While the first adoption of extreme ultraviolet (EUV) lithography for the 10nm and 7nm process nodes is expected later this year or in 2019, there is still a lot of work to be done on the 5nm node. EE Times reports that at present, the photoresist defects are still an order of magnitude too high for 5nm production.
Processors and other logic chips will be the first products to make the switch to EUV, with DRAM to follow later. Not much need is seen for today's 3D NAND flash chips. With current technology from Dutch semiconductor equipment leader ASML, the industry can expect to produce about 125 wafers per hour with a 250W light source. ASML aims to increase this to 155 in 2020, and even higher in the future as the company already has a 375W light source working in lab conditions.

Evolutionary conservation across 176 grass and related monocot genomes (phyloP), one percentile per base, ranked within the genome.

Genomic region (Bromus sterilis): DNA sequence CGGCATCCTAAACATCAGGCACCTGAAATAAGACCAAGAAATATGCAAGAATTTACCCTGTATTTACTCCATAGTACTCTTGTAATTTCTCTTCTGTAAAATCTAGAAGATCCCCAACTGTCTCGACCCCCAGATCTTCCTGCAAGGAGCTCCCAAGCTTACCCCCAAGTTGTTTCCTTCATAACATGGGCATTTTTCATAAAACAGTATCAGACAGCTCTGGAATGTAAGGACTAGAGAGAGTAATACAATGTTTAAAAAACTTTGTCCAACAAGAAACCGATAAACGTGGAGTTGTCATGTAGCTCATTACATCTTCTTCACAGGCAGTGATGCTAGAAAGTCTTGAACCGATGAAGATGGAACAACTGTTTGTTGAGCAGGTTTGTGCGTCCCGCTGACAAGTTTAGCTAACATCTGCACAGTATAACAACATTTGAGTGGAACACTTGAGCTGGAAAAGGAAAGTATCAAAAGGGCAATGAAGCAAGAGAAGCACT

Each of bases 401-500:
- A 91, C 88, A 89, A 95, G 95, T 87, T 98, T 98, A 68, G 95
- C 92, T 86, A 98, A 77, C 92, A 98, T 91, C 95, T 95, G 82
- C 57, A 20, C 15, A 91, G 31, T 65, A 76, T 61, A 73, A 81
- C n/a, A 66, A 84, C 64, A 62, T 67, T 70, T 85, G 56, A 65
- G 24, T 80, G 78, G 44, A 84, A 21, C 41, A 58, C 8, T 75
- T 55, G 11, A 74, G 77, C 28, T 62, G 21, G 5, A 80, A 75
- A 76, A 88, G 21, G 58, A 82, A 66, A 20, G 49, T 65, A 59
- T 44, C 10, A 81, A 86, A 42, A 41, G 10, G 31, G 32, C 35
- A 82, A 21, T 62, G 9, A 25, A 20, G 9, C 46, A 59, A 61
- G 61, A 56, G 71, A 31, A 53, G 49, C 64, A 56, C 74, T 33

Both TSMC and Globalfoundries aim to ramp a second-gen 7nm process that uses EUV in early 2019. Intel is expected to adopt EUV for a 10nm+ node in 2019. Semiconductor analysts believe that Intel's upcoming (and long-delayed) 10nm process, which uses traditional immersion lithography, will offer similar density to what the chip giant's rivals plan with their best 7nm nodes.